(1900). Among the Japanese cases were the Tetartos, 1909, Hurst & Bray, Russian and Japanese prize cases (Vol. I, p. 166), the Ekaterinoslav, 1905
vice within the King's peace, no suspension of the hostile character and he was satisfied that neither Lord Stowell nor Dr. Lushington would have allowed an enemy owner to appear to assert a claim in a case similar to this.
Nevertheless, permission to an enemy to sue was not a matter of international law but of court practice and he thought the prize court had the inherent power to regulate its own practice unless prohibited by law. Lord Stowell did so from time to time and his right was not questioned.
“A merchant,” said Sir Samuel, “who is a citizen of an enemy country would not unnaturally expect that when the state to which he belongs, and other states with which it may unhappily be at war, have bound themselves by formal and solemn conventions dealing with a state of war, like those formulated at the Hague in 1907, he should have the benefit of the provisions of such international compacts. He might also naturally expect that he would be heard, in cases where his property or interests were affected, as to the effect and results of such compacts upon his individual position."
In view of these considerations and in order “to induce and justify a conviction of fairness, as well as to promote just and right decisions," Sir Samuel announced that he would direct that whenever an enemy subject conceived that he was entitled to any protection, privilege or relief under any of the Hague Conventions of 1907 he would be allowed to appear as a claimant and argue his claim before the court.61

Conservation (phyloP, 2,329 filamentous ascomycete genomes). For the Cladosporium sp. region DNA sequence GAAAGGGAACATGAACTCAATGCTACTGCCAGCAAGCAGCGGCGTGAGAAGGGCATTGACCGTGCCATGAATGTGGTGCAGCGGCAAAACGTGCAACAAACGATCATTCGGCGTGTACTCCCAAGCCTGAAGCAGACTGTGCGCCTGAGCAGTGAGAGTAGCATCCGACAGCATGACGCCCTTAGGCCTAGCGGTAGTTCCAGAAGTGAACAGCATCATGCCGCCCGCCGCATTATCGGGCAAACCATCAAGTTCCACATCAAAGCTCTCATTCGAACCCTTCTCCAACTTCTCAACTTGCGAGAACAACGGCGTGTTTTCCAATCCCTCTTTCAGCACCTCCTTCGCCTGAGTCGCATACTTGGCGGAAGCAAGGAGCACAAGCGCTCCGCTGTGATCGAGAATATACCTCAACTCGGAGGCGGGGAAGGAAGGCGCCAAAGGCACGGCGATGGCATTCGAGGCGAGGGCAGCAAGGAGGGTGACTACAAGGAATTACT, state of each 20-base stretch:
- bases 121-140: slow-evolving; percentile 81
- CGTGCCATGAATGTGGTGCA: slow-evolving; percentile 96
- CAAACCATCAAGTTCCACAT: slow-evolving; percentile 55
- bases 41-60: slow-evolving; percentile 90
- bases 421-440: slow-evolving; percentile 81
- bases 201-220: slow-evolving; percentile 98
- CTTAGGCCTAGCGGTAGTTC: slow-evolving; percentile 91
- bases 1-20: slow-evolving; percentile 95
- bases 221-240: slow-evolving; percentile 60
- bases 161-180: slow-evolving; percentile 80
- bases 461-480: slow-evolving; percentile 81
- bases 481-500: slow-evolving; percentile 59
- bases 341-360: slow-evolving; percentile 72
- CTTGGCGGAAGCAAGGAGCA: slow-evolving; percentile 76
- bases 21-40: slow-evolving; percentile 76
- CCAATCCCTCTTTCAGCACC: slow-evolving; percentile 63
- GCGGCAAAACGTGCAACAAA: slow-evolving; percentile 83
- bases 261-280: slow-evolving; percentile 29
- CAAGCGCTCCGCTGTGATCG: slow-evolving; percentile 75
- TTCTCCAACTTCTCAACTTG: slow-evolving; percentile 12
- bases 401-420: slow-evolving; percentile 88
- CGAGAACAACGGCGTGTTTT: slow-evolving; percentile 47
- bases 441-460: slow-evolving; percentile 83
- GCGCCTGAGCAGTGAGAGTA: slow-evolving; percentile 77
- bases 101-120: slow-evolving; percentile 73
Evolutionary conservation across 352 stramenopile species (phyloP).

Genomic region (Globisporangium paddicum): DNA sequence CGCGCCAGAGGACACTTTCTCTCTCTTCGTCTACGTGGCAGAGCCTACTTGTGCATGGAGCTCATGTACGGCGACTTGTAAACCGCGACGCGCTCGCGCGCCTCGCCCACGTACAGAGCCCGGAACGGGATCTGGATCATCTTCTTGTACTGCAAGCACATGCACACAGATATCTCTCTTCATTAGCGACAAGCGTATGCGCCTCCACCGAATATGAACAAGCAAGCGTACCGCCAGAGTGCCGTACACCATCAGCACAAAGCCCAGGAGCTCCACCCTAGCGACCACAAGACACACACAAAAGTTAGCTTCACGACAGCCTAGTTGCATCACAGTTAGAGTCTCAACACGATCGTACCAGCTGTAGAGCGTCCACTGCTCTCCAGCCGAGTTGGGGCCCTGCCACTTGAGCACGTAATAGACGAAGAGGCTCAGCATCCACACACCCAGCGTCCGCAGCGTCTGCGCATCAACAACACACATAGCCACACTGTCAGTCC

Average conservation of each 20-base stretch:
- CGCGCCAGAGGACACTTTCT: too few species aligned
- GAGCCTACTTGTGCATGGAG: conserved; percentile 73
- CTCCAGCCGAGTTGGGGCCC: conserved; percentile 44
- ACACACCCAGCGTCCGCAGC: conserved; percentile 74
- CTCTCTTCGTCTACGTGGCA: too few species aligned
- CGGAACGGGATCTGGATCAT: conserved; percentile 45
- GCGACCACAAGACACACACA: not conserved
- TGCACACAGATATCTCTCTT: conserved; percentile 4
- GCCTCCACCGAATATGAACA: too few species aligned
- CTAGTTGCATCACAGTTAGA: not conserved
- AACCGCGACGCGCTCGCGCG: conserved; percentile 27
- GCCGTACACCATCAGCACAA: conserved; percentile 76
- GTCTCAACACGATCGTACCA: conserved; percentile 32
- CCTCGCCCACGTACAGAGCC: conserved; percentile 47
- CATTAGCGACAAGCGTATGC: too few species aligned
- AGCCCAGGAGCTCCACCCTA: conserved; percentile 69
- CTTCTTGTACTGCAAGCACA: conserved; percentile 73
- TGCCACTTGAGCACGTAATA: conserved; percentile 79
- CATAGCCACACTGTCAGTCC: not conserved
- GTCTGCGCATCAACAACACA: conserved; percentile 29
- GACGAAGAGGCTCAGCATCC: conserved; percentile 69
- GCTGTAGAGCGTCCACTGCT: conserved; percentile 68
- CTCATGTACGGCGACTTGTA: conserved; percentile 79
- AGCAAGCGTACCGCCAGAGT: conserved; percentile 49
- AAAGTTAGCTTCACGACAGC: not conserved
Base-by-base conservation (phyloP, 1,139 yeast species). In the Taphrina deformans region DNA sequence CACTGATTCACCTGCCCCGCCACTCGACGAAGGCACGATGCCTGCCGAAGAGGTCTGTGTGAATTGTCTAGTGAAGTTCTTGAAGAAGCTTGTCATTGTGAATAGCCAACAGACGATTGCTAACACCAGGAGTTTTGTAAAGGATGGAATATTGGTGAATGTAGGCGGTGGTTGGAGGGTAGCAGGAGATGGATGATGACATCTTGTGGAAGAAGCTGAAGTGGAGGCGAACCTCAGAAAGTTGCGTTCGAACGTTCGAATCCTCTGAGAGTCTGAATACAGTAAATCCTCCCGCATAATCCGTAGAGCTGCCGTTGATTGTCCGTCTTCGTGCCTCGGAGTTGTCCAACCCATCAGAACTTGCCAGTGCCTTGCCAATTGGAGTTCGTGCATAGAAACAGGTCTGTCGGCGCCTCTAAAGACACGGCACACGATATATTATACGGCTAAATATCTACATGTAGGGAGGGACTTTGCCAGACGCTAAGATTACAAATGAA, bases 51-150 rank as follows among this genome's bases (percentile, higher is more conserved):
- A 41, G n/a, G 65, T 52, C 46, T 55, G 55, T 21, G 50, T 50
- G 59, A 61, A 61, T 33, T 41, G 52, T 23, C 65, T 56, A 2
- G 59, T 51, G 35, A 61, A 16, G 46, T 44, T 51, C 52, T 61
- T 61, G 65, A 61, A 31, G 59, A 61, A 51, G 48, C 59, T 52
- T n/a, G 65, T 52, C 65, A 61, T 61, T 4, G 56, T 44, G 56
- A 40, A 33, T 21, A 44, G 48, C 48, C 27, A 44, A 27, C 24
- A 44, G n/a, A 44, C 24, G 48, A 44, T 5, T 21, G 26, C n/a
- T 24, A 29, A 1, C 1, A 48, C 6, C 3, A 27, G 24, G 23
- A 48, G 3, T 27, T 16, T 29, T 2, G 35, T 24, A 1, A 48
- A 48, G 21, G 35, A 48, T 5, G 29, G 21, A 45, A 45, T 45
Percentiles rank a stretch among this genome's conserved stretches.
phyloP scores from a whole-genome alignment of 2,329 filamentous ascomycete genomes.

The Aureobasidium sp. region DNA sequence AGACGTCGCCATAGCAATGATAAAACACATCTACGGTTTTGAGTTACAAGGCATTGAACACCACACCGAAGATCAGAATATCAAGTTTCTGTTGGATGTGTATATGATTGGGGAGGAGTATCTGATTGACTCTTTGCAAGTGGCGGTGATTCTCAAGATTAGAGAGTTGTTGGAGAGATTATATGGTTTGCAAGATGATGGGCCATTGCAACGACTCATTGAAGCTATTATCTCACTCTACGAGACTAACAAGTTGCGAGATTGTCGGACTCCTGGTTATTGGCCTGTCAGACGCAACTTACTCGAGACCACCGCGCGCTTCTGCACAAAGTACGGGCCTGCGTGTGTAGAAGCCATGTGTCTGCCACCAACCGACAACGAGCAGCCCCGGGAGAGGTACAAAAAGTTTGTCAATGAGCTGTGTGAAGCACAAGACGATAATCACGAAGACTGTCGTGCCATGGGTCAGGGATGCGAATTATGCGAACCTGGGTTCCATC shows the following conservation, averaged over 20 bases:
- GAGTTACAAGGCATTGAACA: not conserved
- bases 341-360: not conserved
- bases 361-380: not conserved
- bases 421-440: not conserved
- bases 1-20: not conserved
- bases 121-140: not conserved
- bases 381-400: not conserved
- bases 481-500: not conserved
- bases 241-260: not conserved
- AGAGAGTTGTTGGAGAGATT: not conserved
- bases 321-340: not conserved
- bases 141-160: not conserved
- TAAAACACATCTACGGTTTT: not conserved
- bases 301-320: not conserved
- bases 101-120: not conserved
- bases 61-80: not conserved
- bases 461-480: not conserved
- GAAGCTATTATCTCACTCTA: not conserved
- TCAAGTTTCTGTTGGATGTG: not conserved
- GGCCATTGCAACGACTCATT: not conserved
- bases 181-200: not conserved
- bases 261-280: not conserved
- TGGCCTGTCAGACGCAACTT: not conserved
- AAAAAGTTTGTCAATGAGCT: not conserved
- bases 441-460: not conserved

(ibid., II, 1), the Mukden, 1905 (II, 12), the Rossia, 1905 (II, 39), the Argun, 1905 (II, 46), the Manchuria (II, 52), the Lesnik (II, 92), the Kobik (II, 95), the Thalia (II, 116), and the Oriel (II, 534).
61 The British prize court in Egypt adopted the same rule in the case of the Gutenfels (Trehern's Cases I, 102). Judge Cator in his opinion declared the old rule to be a "barbarous one which runs counter to all sense of natural justice and it seems strange that it should be found embodied in the practice of any English prize court. If it is right that we should insist upon hearing a man in his own defense in those courts where the parties of one nation, and the judge may be expected to be quite indifferent as to which suitor should succeed, it seems to me to be still more important that the enemy party should be heard in a prize court when the crown claims condemnation of his ship and the judge's sympathies must be supposed to be in favor of his own country. It is much to be regretted that this question did not occupy the attention of